After World War II, he was the co-author, with Horace R. Cayton, Jr., of Black Metropolis, a study of the lives of African Americans living in Bronzeville, a neighborhood on Chicago's South Side. The book was characterized in Drake's obituary in the New York Times as "a landmark of objective research and one of the best urban studies produced by American scholarship". Drake became one of the more prolific chroniclers, in books and scholarly articles, of the turmoil and development of race relations in the 1960s. In 1946, Drake became an assistant professor of sociology at Roosevelt University along with chemist Edward Marion Augustus Chandler, modern dancer Sybil Shearer, and sociologist Rose Hum Lee. He remained a member of the Roosevelt sociology department until 1968. He commented years later that the offer to join Roosevelt came as "a surprise". He fully expected only to be considered by "Negro" colleges of the time. He found a home at Roosevelt which he embraced as an "experimental institution" where he was able to develop his calling as an "activist anthropologist,". He was perhaps the most distinguished faculty member ever to have taught at Roosevelt University, and was also one of the first black faculty members at Roosevelt. While there, he created one of the first African American Studies programs in the United States. Among his many honors, he received an honorary degree from Roosevelt. Drake taught at Roosevelt for 23 years before leaving in 1969 to found the African and African American Studies program at Stanford University. He remained at Stanford until his retirement in 1976.
Drake spent nearly two years in the United Kingdom, 1947-1948. He conducted his dissertation research in 1947 in Cardiff, Wales, where he studied a community of African seamen and their Welsh families. In "Value Systems, Social Structure and Race Relations in the British Isles," Drake "examined the forms of social action that arose in response to British racial and colonial domination". At this time, he was one of the first scholars studying race relations in the British Isles and was considered one of the foremost scholars on the subject. Kenneth Little published his PH.D. thesis, Negroes in Britain, which was a study of the Black and minority ethnic communities of Cardiff. Drake worked with the Black community of Cardiff, drafting a response in which the local community said they "distrust people who survey us and study us, who write about us and publicize us, and who try to reform and lead us."
Even after his retirement from the faculty at Stanford, Drake remained active as a scholar and author. Another of Drake's works, which demonstrates his continued interest in race relations throughout his career, was Black Folk Here and There: An Essay in History and Anthropology, published in two volumes in 1987 and 1990 as part of a series entitled Afro-American Culture and Society. One of Drake's former students characterizes his research as drawing heavily from urban sociology and history, which led his peers in the 1940s to see "his scholarship ... [as] more sociological than anthropological" and "virtually ignored within anthropology as a consequence."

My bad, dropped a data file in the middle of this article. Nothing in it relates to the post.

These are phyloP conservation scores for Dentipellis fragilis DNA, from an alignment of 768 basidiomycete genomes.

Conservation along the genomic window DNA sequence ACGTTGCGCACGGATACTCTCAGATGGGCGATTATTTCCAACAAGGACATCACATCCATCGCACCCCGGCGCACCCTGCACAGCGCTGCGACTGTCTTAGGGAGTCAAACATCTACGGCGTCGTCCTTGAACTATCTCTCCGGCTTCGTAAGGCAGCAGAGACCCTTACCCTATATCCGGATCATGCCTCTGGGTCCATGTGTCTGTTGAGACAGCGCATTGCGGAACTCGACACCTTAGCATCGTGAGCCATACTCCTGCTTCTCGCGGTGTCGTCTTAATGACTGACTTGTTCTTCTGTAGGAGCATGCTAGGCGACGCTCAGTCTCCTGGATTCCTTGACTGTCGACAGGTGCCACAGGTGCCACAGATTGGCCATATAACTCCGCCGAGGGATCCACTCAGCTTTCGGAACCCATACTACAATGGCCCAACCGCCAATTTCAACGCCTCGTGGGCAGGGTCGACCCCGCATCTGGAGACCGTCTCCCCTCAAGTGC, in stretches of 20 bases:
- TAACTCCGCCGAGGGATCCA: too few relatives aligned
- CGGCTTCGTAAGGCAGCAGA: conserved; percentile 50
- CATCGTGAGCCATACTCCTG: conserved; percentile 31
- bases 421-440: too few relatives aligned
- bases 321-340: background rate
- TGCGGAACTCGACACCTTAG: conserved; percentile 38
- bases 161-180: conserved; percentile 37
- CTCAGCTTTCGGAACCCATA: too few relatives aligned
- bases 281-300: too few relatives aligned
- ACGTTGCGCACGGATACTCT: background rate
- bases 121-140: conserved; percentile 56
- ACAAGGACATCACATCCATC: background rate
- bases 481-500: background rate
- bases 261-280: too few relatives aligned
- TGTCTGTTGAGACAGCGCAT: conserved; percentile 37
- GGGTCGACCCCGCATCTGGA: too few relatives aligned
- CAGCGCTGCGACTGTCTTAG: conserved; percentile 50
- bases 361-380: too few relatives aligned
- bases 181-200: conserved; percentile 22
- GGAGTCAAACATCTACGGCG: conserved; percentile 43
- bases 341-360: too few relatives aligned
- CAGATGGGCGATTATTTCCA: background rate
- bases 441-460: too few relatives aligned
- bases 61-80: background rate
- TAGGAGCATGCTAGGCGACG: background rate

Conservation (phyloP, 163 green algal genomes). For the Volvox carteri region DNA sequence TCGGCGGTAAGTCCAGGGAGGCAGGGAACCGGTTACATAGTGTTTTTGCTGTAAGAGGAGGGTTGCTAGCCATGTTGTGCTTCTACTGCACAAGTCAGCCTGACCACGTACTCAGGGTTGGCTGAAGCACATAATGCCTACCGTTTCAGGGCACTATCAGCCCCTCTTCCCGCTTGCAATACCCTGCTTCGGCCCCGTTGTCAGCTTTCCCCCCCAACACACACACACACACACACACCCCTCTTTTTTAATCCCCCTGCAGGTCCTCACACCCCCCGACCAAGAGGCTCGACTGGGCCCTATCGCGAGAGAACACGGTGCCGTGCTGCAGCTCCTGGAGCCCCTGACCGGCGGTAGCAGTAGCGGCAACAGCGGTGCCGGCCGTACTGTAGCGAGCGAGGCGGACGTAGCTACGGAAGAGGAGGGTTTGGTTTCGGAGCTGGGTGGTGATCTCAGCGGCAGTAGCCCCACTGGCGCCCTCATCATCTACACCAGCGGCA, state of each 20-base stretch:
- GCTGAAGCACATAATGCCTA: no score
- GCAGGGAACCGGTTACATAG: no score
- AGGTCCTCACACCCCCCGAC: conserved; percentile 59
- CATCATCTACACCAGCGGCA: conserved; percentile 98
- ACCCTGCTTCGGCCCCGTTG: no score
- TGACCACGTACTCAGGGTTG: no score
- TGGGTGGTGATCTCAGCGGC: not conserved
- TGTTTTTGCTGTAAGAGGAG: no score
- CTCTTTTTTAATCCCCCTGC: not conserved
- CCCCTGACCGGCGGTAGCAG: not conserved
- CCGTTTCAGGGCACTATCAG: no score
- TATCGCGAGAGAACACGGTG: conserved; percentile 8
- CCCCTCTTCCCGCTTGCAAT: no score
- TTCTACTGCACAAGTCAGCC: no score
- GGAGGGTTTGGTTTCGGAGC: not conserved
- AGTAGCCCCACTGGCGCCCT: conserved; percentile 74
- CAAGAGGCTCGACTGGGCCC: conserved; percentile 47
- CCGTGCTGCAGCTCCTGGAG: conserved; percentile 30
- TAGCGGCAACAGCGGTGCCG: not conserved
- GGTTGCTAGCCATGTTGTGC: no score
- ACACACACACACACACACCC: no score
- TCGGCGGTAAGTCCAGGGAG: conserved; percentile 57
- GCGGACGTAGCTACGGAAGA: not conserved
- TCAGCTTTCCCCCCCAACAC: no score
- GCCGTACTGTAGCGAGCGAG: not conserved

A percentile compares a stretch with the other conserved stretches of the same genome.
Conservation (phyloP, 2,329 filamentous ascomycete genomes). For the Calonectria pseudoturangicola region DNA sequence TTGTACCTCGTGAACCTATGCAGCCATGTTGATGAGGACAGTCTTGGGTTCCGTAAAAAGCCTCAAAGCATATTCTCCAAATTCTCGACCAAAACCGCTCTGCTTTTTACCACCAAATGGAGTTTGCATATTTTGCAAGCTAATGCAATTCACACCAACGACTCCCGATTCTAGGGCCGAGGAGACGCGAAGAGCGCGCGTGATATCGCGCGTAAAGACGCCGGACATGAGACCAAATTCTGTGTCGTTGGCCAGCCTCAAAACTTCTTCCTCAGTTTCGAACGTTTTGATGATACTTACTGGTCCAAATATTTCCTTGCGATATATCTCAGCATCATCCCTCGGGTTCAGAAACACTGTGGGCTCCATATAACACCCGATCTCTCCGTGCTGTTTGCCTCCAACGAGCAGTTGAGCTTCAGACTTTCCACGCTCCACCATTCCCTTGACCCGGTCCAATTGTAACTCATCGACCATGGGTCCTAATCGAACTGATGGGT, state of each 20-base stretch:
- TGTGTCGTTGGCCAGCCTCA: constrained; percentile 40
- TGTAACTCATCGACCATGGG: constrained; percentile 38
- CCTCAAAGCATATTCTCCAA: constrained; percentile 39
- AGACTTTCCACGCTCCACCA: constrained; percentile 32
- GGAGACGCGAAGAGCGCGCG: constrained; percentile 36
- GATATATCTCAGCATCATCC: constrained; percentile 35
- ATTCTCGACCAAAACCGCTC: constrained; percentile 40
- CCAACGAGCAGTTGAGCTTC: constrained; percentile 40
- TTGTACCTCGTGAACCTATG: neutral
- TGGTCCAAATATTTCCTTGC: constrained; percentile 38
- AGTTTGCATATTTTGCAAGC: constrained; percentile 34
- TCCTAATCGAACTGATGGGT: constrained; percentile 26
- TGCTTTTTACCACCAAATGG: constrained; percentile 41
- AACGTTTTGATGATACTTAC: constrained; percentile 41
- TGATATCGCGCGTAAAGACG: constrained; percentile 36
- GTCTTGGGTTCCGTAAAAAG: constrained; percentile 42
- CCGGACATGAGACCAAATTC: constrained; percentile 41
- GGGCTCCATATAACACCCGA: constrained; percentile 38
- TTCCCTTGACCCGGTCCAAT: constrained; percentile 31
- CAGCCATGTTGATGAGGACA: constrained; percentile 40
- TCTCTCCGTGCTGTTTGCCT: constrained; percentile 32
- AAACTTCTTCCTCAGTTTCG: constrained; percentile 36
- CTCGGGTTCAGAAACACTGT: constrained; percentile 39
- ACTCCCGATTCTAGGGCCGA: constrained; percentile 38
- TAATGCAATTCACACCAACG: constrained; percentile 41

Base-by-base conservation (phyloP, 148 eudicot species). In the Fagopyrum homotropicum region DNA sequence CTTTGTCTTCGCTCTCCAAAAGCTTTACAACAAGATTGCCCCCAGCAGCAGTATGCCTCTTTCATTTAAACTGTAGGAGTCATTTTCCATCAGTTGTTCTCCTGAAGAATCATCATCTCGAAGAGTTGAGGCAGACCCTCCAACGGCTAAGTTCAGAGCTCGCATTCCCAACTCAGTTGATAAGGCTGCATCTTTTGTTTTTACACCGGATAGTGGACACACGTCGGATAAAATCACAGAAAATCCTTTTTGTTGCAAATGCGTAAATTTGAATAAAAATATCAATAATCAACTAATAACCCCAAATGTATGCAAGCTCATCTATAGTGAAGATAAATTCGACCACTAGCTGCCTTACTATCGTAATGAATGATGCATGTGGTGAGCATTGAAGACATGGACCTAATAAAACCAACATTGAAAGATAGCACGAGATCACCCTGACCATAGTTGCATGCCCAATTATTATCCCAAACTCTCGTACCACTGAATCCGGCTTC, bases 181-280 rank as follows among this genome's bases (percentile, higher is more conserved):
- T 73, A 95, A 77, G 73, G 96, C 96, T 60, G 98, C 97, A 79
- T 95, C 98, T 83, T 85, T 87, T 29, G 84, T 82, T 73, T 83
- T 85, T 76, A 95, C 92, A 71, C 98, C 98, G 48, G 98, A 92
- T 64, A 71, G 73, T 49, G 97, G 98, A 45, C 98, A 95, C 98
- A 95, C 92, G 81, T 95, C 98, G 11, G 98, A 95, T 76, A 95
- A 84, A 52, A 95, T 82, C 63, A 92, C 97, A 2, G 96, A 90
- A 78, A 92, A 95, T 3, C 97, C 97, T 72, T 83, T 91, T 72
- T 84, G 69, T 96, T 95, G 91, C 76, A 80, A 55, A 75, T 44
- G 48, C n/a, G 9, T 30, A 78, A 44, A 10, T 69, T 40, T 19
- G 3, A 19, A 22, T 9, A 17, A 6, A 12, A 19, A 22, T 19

Drake's connections to the African continent began early in his academic career. He met Kwame Nkrumah, George Padmore, and Mbiyu Koinange when he was completing his fieldwork in Cardiff, Wales as a part of his dissertation at Chicago. As a result of this early contact with pan-African advocates, Drake pursued research projects in Liberia and Ghana in the 1950s, funded in part by a grant he received from the Ford Foundation. From 1958 to 1961, Drake served as head of the department of sociology at the University of Ghana. Drake's connections allowed him to participate in increasingly important discussions connected to the newly independent nation of Ghana. At the request of George Padmore, Nkrumah's advisor, Drake presented and participated in the planning meetings for the All-African Peoples' Conference held at Accra in December 1958. Padmore's relationship with Drake "allowed Drake to acquire unrivaled knowledge of Ghana's political leaders." Drake served as an informal adviser to leaders of several newly independent African nations in the early 1960s, particularly Nkrumah, who by this time had become Ghana's prime minister, but later chose to leave Africa and this political work after coups installed military leaders in many of these nations: Drake later remarked that he would not "work under generals."
Drake's personal commitment to see Ghana succeed and his concerns about the privacy of the people and conversations he observed led him to elect not to publish books or articles based directly on his work in Africa or with African immigrants in Britain. However, he did conduct several research studies during his time in Africa with his wife and fellow anthropologist Elizabeth Dewey Johns, though these were not directly associated with his political or personal connections in the countries he visited.
Drake was also able to further social interest in African countries through his work with the Peace Corps. He provided cultural sensitivity training for a group of 50 American students planning to work in Ghana.
St. Clair Drake was married to a colleague, Elizabeth Dewey Johns. Johns was a graduate student in sociology at the University of Chicago when Drake began work there as a graduate student in anthropology. As a fellow student, she helped introduce Drake to theories connected with cultural and behavioral relativism. After their marriage, the two of them worked together conducting research in West Africa. The couple raised two children, Sandra and Karl. During World War II, Drake was a conscientious objector in response to the U.S. military's segregation policies, and he served in a civilian capacity in the U.S. Maritime Service.